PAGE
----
Back from my petite field trip

So I’m back. We stopped in New Mexico and Texas. Oddly, it was cool (not quite cold but too cool for bugs) and drizzling almost the entire trip.

Fun times with big’n-showy thangs but unproductive in the staph department. I was going to pitfall trap for Papasus in the sand dunes in New Mexico but the weather really didn’t permit even this. I struggled but was able to pull a few things out of plant debre.

The best catch of the trip was a phorid that I found hovering over a Pheidole immigration column. At the time I figured they were all females because they would hover over Pheidole workers, but I was never able to actually witness oviposition. Sure enough, when I took a look at them under the scope I saw that I had only collected one female while I collected close to five males. I think they’re Pseudacteon but I’m not sure.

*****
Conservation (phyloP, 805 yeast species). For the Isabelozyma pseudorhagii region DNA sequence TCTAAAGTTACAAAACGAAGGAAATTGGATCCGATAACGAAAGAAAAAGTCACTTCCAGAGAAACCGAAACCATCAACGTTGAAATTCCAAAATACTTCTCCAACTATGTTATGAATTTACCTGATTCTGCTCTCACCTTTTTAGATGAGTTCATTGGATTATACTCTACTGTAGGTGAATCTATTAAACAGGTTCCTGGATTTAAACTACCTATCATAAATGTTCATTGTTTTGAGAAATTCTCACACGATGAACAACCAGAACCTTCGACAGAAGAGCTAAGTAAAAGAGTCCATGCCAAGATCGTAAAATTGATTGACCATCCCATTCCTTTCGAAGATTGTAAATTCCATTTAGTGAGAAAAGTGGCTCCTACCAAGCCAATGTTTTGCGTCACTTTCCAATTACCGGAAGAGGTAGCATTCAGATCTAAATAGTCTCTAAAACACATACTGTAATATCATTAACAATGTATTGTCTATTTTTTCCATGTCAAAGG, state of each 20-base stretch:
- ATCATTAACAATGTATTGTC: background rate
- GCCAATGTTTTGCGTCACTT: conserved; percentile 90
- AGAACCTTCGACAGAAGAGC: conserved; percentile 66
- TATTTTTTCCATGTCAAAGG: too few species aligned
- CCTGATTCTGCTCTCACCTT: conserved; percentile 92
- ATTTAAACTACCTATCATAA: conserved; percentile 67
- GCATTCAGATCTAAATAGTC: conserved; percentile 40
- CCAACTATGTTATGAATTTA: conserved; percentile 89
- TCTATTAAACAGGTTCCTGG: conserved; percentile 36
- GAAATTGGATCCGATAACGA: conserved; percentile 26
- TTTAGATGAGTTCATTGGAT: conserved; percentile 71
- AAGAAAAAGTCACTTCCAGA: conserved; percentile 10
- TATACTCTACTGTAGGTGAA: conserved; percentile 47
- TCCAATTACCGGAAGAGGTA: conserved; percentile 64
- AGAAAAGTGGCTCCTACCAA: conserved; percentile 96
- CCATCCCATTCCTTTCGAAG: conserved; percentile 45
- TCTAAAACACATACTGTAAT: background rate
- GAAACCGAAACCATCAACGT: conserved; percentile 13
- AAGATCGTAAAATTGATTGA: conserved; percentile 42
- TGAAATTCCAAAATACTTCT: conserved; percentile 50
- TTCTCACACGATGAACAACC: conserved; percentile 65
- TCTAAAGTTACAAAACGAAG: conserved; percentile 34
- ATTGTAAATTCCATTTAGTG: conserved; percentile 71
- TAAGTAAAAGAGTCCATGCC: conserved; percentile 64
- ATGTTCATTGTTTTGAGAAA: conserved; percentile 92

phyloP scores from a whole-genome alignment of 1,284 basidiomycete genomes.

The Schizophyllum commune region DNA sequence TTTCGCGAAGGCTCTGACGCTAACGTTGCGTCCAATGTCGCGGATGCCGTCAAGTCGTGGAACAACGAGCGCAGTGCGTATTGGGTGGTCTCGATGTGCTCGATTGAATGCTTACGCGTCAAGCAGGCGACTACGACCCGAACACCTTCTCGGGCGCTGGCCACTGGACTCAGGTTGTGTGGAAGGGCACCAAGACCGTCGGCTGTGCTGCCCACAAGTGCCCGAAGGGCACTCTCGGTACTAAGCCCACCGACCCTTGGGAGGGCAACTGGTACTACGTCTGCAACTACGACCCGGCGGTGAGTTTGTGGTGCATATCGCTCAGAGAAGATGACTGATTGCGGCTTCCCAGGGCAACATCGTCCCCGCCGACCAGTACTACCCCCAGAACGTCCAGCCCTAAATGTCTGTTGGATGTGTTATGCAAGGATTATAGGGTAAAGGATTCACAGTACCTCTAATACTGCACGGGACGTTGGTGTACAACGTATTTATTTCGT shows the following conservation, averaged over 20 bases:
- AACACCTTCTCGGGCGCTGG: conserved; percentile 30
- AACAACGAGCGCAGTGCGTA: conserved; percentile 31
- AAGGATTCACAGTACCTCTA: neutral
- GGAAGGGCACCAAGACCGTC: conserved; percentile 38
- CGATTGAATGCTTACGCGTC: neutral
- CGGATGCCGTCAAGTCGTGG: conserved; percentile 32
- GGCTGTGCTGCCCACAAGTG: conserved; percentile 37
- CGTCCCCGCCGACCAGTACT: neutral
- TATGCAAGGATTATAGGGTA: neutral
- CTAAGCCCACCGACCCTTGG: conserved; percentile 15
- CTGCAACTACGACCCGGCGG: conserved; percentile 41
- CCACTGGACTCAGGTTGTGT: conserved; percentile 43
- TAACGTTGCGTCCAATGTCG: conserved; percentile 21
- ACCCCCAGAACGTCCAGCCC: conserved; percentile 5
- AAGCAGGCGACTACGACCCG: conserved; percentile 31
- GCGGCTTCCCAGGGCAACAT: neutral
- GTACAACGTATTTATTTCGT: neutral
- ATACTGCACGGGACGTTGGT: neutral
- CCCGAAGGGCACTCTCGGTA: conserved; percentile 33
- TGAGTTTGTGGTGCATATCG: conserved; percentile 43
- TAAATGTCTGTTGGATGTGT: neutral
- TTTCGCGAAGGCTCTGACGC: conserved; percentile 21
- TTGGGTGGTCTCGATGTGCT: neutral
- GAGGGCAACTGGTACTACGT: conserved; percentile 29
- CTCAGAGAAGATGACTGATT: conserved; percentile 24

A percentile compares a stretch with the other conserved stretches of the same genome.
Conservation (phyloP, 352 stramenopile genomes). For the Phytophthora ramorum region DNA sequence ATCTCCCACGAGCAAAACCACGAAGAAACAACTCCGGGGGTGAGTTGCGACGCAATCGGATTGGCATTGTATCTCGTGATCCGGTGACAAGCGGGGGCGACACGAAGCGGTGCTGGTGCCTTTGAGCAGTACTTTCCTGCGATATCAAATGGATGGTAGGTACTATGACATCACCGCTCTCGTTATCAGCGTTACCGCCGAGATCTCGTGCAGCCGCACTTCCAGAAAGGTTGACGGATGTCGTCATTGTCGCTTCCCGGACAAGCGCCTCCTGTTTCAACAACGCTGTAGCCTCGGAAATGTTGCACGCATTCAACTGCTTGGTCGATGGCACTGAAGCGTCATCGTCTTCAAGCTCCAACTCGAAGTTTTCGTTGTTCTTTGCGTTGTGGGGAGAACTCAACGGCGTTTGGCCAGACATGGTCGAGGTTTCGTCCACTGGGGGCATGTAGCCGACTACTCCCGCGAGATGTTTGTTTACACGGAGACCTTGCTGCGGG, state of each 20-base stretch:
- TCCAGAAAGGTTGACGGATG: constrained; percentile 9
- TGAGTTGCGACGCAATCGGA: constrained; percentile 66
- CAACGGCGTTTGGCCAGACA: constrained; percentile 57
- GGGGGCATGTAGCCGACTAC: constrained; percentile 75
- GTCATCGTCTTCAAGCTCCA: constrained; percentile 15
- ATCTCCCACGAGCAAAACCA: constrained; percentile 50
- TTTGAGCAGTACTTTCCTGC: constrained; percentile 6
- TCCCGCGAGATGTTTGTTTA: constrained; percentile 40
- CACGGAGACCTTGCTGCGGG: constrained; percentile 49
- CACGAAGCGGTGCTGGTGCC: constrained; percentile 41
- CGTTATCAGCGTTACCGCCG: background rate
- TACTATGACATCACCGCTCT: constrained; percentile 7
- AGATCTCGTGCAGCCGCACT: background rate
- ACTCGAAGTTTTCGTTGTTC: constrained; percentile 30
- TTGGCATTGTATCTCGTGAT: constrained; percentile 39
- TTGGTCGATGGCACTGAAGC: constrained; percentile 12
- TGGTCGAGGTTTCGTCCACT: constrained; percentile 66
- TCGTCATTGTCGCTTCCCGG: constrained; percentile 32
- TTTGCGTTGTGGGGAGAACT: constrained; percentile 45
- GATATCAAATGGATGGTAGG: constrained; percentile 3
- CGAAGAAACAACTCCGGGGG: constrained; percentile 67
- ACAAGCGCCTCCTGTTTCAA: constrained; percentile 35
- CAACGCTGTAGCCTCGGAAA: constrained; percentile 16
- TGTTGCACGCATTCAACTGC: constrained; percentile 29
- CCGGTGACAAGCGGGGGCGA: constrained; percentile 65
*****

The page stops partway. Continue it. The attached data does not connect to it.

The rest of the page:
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On a different note. Let’s walk memory lane whilst discussing the urgent matter of myrmecophiles – well it’s not urgent.

This is from road trip ’08 – chapter, coastal California.

Cremastocheilus defends itself from the scarry camera by outstreching his limbs

Cremastocheilus defends itself from the scary camera by outstreching his limbs

Cremastocheilus is restricted to the New World and most are myrmecophiles. Larvae develope in nest debre and  adults prey on brood. There are a few odd balls, one occurs in Neotoma (pack rat) middens and and another in rotting yucca.

And down the hill side, a real beautiful mountain river where Myllaena and Geodromicus were common under river bank cobble stones.

River runs through mountains of coastal California

River runs through mountains of coastal California

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